Sagrada Família

The plane I boarded in May flew over the dark Atlantic while I slept.  My bags contained all the trappings for a romantic trip abroad:  heels, dresses, a new bikini…and plenty of mommy guilt.  I left the kids at home in good hands, flew into Barcelona alone, caught a taxi, took an elevator up to the 8th floor, and knocked on a hotel room door.  The door swung open, and there he was.  “You made it!”

He, my lover, that boy I fell in love with almost 17 years ago, had left days before to tour London and Edinburgh.  And now we were finally together on this much-awaited trip.  I had only slept a bit on the plane that night, but I was still anxious to hit the road and see Barcelona.  We were only in town for a few days before we would leave for the island of Mallorca so we had prioritized what we wanted to see.  I was so excited to experience Antoni Gaudí’s church, La Sagrada Família.

The church remains unfinished, after decades of construction.  Gaudí’s architectural vocabulary is otherworldly, cartoonish, joyful, and modern.  But I wasn’t prepared.

After passing through those massive chiseled doors, I stood transfixed–absolutely arrested.  And then the tears came.

And not just a watery eye but tight mouth, furrowed brow, bury my face crying.

Weeping, because my eyes could not look fast enough.  Turning and turning in one spot with my head uplifted, I could not believe my eyes.  Looking frantically because I knew I would have to eventually leave and continue our day, I desperately tried to file the beauty away.

The beauty, the beauty, the light and beauty.  Then the mommy guilt vanished, and I realized I was meant to be there.

As I stood there among the other tourists and my concerned husband (“Are you okay?”), I reveled in the beauty and yet mourned it.  Actually, I didn’t know what was happening to me.  All I know, it was a moment of man created in the image of God, of God the Creator–of my conception of art and design and beauty and creativity being derivatives of Holy.  Somehow under this stone forest canopy, I felt profound wonder.  And I realized I need more wonder in my life.

I finally regained my composure and resigned myself to the fact that my naked vulnerability would be captured in the background of scores of tourist photos, me crying like a baby.  We made our way to the basement, where I excused myself to a bathroom stall to sob again.  Wonder.  I was reminded of a quote from Donald Miller I had read on my friend Erin’s blog:

I want to tell you something about me that you may see as weakness.  I need wonder.  I know that death is coming.  I smell it in the wind, read it in the paper, watch it on television, and see on the faces of the old.  I need wonder to explain what is going to happen to me, what is going to happen to us when this thing is done, when our shift is over and our kids kids are still on the earth listening to their crazy rap music.  I need something mysterious to happen after I die.  I need to be somewhere else after I die, somewhere with God, somewhere that wouldn’t make any sense if it were explained to me right now.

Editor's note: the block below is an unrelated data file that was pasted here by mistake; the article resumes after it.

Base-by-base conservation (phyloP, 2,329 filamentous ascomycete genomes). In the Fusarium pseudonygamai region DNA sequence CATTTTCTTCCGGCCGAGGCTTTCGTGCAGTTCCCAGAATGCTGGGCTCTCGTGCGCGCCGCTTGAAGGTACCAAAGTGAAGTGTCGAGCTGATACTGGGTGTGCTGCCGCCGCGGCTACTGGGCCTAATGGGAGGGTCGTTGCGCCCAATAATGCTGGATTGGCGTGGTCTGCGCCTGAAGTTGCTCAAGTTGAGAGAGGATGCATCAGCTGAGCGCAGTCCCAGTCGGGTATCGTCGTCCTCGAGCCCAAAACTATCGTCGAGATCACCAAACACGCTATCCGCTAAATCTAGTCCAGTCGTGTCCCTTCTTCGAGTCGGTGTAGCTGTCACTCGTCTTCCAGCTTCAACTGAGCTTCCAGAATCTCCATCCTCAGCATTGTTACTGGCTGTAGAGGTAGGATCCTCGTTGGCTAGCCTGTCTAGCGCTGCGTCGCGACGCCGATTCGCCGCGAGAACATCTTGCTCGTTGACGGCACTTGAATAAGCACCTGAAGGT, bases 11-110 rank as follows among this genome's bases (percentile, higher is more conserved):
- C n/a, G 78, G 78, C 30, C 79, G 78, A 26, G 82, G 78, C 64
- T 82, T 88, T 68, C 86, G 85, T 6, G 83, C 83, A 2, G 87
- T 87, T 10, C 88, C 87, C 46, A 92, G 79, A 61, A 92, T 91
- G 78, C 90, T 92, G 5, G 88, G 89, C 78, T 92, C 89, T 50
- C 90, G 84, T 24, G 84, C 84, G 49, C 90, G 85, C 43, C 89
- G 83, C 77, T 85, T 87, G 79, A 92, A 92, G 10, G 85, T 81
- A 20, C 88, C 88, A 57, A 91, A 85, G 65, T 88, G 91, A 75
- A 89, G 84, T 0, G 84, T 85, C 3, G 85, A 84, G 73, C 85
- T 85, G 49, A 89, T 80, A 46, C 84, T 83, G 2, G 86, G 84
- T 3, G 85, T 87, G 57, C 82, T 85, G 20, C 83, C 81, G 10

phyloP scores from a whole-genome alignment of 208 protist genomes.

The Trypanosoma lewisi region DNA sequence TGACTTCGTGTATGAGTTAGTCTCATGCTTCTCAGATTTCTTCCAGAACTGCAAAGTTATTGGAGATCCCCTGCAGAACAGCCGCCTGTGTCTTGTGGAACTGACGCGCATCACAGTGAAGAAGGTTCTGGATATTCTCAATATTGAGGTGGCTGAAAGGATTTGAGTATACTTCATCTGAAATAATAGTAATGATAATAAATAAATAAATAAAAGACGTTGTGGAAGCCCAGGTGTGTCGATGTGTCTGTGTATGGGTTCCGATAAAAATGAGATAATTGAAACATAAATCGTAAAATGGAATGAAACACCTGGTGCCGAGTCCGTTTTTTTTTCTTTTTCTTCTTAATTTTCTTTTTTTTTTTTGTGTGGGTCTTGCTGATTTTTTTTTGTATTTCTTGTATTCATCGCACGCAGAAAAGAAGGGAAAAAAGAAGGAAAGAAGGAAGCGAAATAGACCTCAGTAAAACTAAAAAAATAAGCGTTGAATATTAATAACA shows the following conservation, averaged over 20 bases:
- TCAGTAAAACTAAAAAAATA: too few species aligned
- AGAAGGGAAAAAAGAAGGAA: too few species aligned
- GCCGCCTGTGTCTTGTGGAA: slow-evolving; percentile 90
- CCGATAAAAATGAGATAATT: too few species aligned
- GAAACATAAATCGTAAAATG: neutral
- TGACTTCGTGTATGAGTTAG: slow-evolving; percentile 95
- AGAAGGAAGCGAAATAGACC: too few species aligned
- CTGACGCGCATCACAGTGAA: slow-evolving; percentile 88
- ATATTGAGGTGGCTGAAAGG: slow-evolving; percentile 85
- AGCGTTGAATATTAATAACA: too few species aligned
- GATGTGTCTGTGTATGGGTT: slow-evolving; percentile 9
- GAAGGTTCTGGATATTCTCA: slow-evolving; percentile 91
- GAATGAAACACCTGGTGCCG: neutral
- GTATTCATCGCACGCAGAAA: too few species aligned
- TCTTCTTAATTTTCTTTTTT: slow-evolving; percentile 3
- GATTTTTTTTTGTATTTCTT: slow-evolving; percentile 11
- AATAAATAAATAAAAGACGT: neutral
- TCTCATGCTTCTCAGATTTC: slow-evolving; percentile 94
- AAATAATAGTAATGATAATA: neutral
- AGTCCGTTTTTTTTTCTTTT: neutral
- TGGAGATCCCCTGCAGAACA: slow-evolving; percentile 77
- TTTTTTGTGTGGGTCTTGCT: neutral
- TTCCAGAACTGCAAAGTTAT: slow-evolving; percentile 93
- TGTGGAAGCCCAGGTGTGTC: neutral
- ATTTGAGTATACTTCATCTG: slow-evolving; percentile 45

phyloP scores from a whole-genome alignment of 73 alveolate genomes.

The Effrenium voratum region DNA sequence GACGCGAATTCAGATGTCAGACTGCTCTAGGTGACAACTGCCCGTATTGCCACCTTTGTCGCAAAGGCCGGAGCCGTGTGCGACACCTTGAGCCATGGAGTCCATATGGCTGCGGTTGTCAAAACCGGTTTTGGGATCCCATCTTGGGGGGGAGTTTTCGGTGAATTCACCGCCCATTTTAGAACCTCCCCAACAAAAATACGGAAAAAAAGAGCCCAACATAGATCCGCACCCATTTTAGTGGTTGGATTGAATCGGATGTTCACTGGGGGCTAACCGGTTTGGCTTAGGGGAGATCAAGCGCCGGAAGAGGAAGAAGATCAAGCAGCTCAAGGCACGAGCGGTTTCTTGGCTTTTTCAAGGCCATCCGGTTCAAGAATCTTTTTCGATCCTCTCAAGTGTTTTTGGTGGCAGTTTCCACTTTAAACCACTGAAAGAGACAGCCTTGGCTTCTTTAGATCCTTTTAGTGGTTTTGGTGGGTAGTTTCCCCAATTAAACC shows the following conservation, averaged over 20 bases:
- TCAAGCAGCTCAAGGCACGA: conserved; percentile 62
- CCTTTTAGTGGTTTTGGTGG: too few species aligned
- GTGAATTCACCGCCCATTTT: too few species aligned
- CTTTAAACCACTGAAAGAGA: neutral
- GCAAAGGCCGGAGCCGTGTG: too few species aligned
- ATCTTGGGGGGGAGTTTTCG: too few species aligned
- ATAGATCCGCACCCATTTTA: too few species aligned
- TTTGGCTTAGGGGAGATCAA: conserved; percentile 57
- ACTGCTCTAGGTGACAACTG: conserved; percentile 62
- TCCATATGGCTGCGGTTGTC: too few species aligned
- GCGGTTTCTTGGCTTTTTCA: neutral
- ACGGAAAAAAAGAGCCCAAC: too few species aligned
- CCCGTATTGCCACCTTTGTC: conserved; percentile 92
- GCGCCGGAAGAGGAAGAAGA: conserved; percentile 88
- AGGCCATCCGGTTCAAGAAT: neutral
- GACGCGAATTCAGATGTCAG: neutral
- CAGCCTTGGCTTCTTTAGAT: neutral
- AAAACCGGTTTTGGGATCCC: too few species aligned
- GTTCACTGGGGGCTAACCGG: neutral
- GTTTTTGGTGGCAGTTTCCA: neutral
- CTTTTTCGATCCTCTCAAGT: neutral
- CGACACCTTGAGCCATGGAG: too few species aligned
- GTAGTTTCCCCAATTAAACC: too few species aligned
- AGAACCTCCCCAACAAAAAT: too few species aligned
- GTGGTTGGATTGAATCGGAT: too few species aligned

At the end of the day, when I am lying in bed and I know that chances of any of our theology being exactly right are a million to one, I need to know that God has things figured out, that if my math is wrong we are still going to be okay.  And wonder is that feeling we get when we let go of our silly answers, our mapped out rules that we want God to follow.  I don’t think there is any better worship than wonder.   Donald Miller, Blue Like Jazz.

We collected ourselves and then ventured to Parc Güell and Casa Batlló.  Yes, of course, I love mosaic.

The day resumed as normal for us–silly jokes, hand holding, and vegetable paella…with my tear-stained makeup as evidence of my brush with wonder.


  1. yes, that place is stunning. I was amazed at all the details and rich beauty of it all. I’m glad you could experience it as well.

  2. Wow. I’ve been in cathedrals; I know that the photos can’t really capture it. I can only imagine what this would be like in person! On the surface, I love this. I appreciate this style. But I think that something is coming through, like Mozart’s music being the closest thing to the music of the angels. In my experience, when we have a feeling that is so deep, that we feel in our hearts, physically and emotionally, it is because someone has tapped into a divine truth and translated it for us.

  3. angela.
    your post is beautiful. it made me cry.